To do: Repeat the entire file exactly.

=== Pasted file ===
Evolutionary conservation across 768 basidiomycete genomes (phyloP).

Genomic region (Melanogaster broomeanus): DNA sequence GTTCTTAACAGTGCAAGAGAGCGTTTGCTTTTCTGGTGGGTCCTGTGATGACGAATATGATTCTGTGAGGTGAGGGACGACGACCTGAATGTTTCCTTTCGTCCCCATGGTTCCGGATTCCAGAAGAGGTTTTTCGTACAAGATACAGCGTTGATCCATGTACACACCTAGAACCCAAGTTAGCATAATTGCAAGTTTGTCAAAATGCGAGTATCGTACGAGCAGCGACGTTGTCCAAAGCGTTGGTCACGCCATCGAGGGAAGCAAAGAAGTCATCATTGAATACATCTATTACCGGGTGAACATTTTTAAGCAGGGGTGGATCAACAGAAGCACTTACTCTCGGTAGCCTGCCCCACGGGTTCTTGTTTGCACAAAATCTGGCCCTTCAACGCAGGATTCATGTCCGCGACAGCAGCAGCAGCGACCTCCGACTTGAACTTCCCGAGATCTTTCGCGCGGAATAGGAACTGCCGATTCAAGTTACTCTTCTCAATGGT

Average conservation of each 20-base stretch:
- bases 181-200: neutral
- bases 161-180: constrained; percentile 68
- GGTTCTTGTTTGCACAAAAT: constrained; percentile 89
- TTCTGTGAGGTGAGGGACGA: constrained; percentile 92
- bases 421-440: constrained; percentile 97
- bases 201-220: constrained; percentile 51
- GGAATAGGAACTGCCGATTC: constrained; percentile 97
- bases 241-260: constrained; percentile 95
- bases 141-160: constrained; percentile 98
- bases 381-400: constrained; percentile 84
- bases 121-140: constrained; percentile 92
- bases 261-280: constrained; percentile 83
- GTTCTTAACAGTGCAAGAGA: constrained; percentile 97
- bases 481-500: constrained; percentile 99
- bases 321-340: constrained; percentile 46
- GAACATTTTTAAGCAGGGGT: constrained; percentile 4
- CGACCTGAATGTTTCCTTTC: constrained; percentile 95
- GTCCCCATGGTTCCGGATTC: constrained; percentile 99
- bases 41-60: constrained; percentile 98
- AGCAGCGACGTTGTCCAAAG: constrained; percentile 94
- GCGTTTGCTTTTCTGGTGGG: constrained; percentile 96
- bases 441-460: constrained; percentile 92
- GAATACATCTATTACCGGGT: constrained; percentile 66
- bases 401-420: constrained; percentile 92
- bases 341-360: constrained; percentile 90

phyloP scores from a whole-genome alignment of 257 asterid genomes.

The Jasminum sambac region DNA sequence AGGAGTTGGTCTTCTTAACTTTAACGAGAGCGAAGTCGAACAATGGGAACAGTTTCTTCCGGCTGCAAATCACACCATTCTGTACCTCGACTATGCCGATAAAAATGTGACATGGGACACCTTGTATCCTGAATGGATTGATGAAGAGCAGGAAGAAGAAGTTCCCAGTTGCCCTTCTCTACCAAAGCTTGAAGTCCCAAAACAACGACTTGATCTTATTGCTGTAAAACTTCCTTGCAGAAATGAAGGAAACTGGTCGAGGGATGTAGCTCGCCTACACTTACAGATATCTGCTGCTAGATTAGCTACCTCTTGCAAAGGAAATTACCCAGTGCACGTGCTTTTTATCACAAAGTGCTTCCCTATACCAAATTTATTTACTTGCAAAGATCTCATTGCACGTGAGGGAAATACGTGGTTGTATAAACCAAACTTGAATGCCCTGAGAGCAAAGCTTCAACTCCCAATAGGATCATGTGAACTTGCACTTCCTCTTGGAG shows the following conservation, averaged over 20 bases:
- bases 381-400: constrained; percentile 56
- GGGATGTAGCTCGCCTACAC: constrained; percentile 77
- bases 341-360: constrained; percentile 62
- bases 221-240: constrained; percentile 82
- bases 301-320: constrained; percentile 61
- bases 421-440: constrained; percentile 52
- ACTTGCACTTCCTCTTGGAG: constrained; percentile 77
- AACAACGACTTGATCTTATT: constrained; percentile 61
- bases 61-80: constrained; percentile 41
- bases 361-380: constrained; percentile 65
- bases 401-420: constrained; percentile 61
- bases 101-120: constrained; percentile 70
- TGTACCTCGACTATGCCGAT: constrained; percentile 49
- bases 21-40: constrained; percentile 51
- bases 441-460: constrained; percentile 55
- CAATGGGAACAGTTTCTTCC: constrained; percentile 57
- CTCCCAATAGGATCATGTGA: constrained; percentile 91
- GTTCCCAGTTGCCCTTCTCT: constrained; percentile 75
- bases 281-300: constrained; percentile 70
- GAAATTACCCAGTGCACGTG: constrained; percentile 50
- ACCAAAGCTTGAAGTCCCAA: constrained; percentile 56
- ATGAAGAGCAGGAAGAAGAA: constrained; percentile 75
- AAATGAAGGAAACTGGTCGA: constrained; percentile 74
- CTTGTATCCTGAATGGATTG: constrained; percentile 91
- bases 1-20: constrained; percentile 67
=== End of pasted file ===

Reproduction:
Evolutionary conservation across 768 basidiomycete genomes (phyloP).

Genomic region (Melanogaster broomeanus): DNA sequence GTTCTTAACAGTGCAAGAGAGCGTTTGCTTTTCTGGTGGGTCCTGTGATGACGAATATGATTCTGTGAGGTGAGGGACGACGACCTGAATGTTTCCTTTCGTCCCCATGGTTCCGGATTCCAGAAGAGGTTTTTCGTACAAGATACAGCGTTGATCCATGTACACACCTAGAACCCAAGTTAGCATAATTGCAAGTTTGTCAAAATGCGAGTATCGTACGAGCAGCGACGTTGTCCAAAGCGTTGGTCACGCCATCGAGGGAAGCAAAGAAGTCATCATTGAATACATCTATTACCGGGTGAACATTTTTAAGCAGGGGTGGATCAACAGAAGCACTTACTCTCGGTAGCCTGCCCCACGGGTTCTTGTTTGCACAAAATCTGGCCCTTCAACGCAGGATTCATGTCCGCGACAGCAGCAGCAGCGACCTCCGACTTGAACTTCCCGAGATCTTTCGCGCGGAATAGGAACTGCCGATTCAAGTTACTCTTCTCAATGGT

Average conservation of each 20-base stretch:
- bases 181-200: neutral
- bases 161-180: constrained; percentile 68
- GGTTCTTGTTTGCACAAAAT: constrained; percentile 89
- TTCTGTGAGGTGAGGGACGA: constrained; percentile 92
- bases 421-440: constrained; percentile 97
- bases 201-220: constrained; percentile 51
- GGAATAGGAACTGCCGATTC: constrained; percentile 97
- bases 241-260: constrained; percentile 95
- bases 141-160: constrained; percentile 98
- bases 381-400: constrained; percentile 84
- bases 121-140: constrained; percentile 92
- bases 261-280: constrained; percentile 83
- GTTCTTAACAGTGCAAGAGA: constrained; percentile 97
- bases 481-500: constrained; percentile 99
- bases 321-340: constrained; percentile 46
- GAACATTTTTAAGCAGGGGT: constrained; percentile 4
- CGACCTGAATGTTTCCTTTC: constrained; percentile 95
- GTCCCCATGGTTCCGGATTC: constrained; percentile 99
- bases 41-60: constrained; percentile 98
- AGCAGCGACGTTGTCCAAAG: constrained; percentile 94
- GCGTTTGCTTTTCTGGTGGG: constrained; percentile 96
- bases 441-460: constrained; percentile 92
- GAATACATCTATTACCGGGT: constrained; percentile 66
- bases 401-420: constrained; percentile 92
- bases 341-360: constrained; percentile 90

phyloP scores from a whole-genome alignment of 257 asterid genomes.

The Jasminum sambac region DNA sequence AGGAGTTGGTCTTCTTAACTTTAACGAGAGCGAAGTCGAACAATGGGAACAGTTTCTTCCGGCTGCAAATCACACCATTCTGTACCTCGACTATGCCGATAAAAATGTGACATGGGACACCTTGTATCCTGAATGGATTGATGAAGAGCAGGAAGAAGAAGTTCCCAGTTGCCCTTCTCTACCAAAGCTTGAAGTCCCAAAACAACGACTTGATCTTATTGCTGTAAAACTTCCTTGCAGAAATGAAGGAAACTGGTCGAGGGATGTAGCTCGCCTACACTTACAGATATCTGCTGCTAGATTAGCTACCTCTTGCAAAGGAAATTACCCAGTGCACGTGCTTTTTATCACAAAGTGCTTCCCTATACCAAATTTATTTACTTGCAAAGATCTCATTGCACGTGAGGGAAATACGTGGTTGTATAAACCAAACTTGAATGCCCTGAGAGCAAAGCTTCAACTCCCAATAGGATCATGTGAACTTGCACTTCCTCTTGGAG shows the following conservation, averaged over 20 bases:
- bases 381-400: constrained; percentile 56
- GGGATGTAGCTCGCCTACAC: constrained; percentile 77
- bases 341-360: constrained; percentile 62
- bases 221-240: constrained; percentile 82
- bases 301-320: constrained; percentile 61
- bases 421-440: constrained; percentile 52
- ACTTGCACTTCCTCTTGGAG: constrained; percentile 77
- AACAACGACTTGATCTTATT: constrained; percentile 61
- bases 61-80: constrained; percentile 41
- bases 361-380: constrained; percentile 65
- bases 401-420: constrained; percentile 61
- bases 101-120: constrained; percentile 70
- TGTACCTCGACTATGCCGAT: constrained; percentile 49
- bases 21-40: constrained; percentile 51
- bases 441-460: constrained; percentile 55
- CAATGGGAACAGTTTCTTCC: constrained; percentile 57
- CTCCCAATAGGATCATGTGA: constrained; percentile 91
- GTTCCCAGTTGCCCTTCTCT: constrained; percentile 75
- bases 281-300: constrained; percentile 70
- GAAATTACCCAGTGCACGTG: constrained; percentile 50
- ACCAAAGCTTGAAGTCCCAA: constrained; percentile 56
- ATGAAGAGCAGGAAGAAGAA: constrained; percentile 75
- AAATGAAGGAAACTGGTCGA: constrained; percentile 74
- CTTGTATCCTGAATGGATTG: constrained; percentile 91
- bases 1-20: constrained; percentile 67